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Biogeosciences An interactive open-access journal of the European Geosciences Union
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Volume 9, issue 6 | Copyright

Special issue: Integrated Land Ecosystem-Atmosphere Processes Study (iLEAPS)...

Biogeosciences, 9, 2033-2044, 2012
https://doi.org/10.5194/bg-9-2033-2012
© Author(s) 2012. This work is distributed under
the Creative Commons Attribution 3.0 License.

Research article 07 Jun 2012

Research article | 07 Jun 2012

Snowpack concentrations and estimated fluxes of volatile organic compounds in a boreal forest

H. Aaltonen1,2, J. Pumpanen1, H. Hakola2, T. Vesala3, S. Rasmus4, and J. Bäck1,3 H. Aaltonen et al.
  • 1Department of Forest Sciences, P.O. Box 27, 00014 University of Helsinki, Finland
  • 2Finnish Meteorological Institute, P.O. Box 503, 00101 Helsinki, Finland
  • 3Department of Physics, P.O. Box 48, 00014 University of Helsinki, Finland
  • 4Department of Biological and Environmental Sciences, P.O. Box 35, 40014 University of Jyväskylä, Finland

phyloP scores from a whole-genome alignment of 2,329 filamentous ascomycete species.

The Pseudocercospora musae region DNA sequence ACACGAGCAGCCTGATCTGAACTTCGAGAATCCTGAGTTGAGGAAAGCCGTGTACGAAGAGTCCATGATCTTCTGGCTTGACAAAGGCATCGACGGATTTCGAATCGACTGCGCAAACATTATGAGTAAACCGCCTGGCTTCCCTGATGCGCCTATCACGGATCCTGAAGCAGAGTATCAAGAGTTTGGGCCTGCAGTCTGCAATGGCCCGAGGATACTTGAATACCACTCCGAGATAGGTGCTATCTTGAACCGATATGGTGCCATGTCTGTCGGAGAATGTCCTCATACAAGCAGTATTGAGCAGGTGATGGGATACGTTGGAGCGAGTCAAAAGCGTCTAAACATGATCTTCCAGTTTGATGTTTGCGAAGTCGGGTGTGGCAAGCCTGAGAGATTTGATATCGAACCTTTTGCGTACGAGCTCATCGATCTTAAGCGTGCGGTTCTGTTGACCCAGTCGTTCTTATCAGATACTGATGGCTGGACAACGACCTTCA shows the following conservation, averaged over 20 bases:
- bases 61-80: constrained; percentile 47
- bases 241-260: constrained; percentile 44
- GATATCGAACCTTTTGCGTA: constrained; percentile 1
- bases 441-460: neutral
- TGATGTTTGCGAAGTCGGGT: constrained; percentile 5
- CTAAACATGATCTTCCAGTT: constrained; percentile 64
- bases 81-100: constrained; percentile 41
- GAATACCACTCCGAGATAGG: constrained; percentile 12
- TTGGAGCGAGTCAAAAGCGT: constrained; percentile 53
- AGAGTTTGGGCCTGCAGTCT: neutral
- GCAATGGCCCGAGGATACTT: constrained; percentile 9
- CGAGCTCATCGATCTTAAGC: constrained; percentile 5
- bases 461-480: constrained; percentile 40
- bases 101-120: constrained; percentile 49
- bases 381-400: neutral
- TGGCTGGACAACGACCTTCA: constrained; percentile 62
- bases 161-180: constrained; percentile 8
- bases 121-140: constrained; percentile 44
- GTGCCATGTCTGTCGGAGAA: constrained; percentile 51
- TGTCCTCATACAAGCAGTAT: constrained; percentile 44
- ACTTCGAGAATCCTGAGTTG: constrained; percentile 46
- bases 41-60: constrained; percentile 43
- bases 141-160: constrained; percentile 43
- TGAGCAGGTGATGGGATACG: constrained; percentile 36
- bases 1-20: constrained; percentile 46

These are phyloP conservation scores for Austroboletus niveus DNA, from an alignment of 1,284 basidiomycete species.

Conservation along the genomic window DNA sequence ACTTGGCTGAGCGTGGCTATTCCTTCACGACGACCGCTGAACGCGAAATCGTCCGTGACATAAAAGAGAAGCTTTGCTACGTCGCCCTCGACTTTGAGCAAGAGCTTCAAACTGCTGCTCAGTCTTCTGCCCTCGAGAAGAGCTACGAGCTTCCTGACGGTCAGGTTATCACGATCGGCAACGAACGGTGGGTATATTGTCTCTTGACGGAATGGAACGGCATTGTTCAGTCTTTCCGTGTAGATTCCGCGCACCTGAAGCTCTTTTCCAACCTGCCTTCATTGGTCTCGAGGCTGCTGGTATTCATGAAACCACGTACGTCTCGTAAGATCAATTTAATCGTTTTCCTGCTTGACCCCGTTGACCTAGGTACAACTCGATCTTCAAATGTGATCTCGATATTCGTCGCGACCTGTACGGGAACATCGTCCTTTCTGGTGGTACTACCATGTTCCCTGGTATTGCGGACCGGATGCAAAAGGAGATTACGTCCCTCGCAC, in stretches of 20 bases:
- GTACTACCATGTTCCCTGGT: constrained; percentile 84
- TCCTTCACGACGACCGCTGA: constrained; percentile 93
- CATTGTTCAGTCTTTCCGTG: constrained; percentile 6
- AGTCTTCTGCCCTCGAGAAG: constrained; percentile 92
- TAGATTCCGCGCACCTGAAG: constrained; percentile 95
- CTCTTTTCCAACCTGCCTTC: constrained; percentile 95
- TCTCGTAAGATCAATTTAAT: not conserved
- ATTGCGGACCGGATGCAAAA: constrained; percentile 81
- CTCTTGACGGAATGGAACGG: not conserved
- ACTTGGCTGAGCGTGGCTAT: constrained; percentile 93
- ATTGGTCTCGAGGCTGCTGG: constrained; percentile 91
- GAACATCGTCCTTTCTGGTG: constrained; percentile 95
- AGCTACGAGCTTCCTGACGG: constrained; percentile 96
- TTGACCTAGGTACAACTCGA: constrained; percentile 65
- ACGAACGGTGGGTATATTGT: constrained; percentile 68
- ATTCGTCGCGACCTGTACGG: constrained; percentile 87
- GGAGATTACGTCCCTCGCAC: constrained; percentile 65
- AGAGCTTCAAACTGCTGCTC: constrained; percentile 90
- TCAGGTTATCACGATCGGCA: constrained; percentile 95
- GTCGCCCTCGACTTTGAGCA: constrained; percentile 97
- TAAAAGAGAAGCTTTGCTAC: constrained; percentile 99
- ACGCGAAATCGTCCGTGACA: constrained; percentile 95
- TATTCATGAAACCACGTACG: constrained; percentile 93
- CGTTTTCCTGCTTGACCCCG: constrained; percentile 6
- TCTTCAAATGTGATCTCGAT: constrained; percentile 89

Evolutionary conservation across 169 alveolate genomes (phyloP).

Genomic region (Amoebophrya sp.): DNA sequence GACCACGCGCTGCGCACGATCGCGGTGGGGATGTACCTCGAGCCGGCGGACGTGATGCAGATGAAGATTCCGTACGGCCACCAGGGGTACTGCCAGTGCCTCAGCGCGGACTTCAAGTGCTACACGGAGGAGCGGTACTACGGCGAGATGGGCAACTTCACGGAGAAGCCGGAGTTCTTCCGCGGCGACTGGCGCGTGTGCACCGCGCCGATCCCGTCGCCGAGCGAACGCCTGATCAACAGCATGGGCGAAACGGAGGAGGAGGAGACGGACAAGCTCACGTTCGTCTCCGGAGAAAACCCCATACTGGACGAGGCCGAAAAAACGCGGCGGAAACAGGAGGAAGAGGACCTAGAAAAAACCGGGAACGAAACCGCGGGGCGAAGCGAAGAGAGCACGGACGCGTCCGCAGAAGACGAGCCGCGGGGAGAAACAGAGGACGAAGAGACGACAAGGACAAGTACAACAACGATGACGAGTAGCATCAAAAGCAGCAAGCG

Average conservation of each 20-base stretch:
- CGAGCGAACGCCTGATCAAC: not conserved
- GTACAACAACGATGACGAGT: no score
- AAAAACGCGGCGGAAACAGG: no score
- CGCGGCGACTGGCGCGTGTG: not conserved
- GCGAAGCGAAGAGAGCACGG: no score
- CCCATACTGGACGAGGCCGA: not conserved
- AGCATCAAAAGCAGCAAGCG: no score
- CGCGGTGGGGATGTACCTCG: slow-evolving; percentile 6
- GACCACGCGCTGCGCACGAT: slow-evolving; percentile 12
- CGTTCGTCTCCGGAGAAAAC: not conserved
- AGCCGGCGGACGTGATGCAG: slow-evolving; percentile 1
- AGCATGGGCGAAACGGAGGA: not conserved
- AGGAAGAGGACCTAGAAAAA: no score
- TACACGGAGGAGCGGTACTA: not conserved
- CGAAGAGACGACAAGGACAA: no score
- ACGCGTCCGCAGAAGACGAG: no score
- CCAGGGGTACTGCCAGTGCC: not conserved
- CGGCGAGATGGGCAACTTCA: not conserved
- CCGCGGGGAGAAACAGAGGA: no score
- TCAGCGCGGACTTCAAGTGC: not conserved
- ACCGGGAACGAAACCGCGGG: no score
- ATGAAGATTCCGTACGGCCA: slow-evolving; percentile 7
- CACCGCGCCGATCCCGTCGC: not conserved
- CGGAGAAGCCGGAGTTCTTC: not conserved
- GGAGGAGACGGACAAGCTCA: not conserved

Abstract. Soil provides an important source of volatile organic compounds (VOCs) to atmosphere, but in boreal forests these fluxes and their seasonal variations have not been characterized in detail. Especially wintertime fluxes are almost completely unstudied. In this study, we measured the VOC concentrations inside the snowpack in a boreal Scots pine (Pinus sylvestris L.) forest in southern Finland, using adsorbent tubes and air samplers installed permanently in the snow profile. Based on the VOC concentrations at three heights inside the snowpack, we estimated the fluxes of these gases. We measured 20 VOCs from the snowpack, monoterpenes being the most abundant group with concentrations varying from 0.11 to 16 μg m−3. Sesquiterpenes and oxygen-containing monoterpenes were also detected. Inside the pristine snowpack, the concentrations of terpenoids decreased from soil surface towards the surface of the snow, suggesting soil as the source for terpenoids. Forest damages (i.e. broken treetops and branches, fallen trees) resulting from heavy snow loading during the measurement period increased the terpenoid concentrations dramatically, especially in the upper part of the snowpack. The results show that soil processes are active and efficient VOC sources also during winter, and that natural or human disturbance can increase forest floor VOC concentrations substantially. Our results stress the importance of soil as a source of VOCs during the season when other biological sources, such as plants, have lower activity.

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